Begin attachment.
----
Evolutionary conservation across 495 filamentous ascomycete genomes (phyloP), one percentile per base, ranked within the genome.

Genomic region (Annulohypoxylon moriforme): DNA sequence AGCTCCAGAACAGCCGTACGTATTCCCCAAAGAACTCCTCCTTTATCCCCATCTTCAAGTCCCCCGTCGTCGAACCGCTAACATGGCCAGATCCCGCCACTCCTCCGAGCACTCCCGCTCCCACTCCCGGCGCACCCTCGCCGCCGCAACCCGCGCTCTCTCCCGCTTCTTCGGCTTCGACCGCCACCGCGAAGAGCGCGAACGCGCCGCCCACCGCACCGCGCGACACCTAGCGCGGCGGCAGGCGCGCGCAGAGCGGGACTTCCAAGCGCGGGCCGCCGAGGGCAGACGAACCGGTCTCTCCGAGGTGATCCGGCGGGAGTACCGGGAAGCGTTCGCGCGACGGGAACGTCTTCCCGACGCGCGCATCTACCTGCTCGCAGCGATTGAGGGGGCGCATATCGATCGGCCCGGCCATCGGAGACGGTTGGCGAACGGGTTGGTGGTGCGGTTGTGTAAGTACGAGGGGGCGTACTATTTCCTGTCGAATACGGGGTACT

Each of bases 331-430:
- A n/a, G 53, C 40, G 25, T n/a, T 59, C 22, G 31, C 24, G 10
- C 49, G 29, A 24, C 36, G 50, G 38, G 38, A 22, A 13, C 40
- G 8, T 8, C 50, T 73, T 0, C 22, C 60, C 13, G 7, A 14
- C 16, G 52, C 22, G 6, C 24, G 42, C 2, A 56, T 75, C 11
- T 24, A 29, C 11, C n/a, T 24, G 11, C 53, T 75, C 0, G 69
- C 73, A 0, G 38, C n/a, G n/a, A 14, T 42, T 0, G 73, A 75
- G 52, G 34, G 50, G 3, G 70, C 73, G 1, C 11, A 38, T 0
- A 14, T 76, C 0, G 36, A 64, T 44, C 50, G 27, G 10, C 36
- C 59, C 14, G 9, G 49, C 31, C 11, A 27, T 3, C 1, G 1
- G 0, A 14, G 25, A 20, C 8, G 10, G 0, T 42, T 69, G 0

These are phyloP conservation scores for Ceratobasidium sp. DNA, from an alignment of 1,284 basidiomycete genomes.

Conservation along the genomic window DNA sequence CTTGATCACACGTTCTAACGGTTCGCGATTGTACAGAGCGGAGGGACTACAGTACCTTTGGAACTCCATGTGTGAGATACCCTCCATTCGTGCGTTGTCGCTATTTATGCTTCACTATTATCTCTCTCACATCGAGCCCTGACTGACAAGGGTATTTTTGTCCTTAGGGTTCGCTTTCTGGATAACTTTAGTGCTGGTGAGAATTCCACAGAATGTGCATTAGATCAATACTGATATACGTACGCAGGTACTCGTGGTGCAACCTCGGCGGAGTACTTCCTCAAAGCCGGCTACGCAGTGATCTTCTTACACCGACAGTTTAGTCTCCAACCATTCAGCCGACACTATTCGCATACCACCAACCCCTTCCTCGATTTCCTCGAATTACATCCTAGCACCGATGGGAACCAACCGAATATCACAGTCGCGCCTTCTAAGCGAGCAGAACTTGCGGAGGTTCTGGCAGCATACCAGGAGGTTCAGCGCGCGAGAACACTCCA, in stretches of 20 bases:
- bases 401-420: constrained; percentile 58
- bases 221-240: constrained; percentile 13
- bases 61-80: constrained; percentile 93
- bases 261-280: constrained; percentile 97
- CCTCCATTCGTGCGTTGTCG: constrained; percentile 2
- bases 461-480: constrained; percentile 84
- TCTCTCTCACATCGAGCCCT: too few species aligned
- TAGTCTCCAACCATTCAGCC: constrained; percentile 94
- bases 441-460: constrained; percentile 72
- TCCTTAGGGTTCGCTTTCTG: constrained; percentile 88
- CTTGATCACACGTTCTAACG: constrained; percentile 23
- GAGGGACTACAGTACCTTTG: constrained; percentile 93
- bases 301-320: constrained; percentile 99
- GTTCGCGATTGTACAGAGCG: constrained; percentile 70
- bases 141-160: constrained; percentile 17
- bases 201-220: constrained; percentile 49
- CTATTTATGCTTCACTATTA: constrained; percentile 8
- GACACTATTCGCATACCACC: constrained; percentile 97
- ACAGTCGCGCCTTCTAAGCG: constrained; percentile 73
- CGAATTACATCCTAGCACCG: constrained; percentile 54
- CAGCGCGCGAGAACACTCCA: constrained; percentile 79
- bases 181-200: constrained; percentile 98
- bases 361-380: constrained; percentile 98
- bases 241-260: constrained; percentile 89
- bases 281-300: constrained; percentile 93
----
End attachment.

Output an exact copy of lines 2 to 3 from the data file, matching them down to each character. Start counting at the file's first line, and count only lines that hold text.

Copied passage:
Genomic region (Annulohypoxylon moriforme): DNA sequence AGCTCCAGAACAGCCGTACGTATTCCCCAAAGAACTCCTCCTTTATCCCCATCTTCAAGTCCCCCGTCGTCGAACCGCTAACATGGCCAGATCCCGCCACTCCTCCGAGCACTCCCGCTCCCACTCCCGGCGCACCCTCGCCGCCGCAACCCGCGCTCTCTCCCGCTTCTTCGGCTTCGACCGCCACCGCGAAGAGCGCGAACGCGCCGCCCACCGCACCGCGCGACACCTAGCGCGGCGGCAGGCGCGCGCAGAGCGGGACTTCCAAGCGCGGGCCGCCGAGGGCAGACGAACCGGTCTCTCCGAGGTGATCCGGCGGGAGTACCGGGAAGCGTTCGCGCGACGGGAACGTCTTCCCGACGCGCGCATCTACCTGCTCGCAGCGATTGAGGGGGCGCATATCGATCGGCCCGGCCATCGGAGACGGTTGGCGAACGGGTTGGTGGTGCGGTTGTGTAAGTACGAGGGGGCGTACTATTTCCTGTCGAATACGGGGTACT

Each of bases 331-430: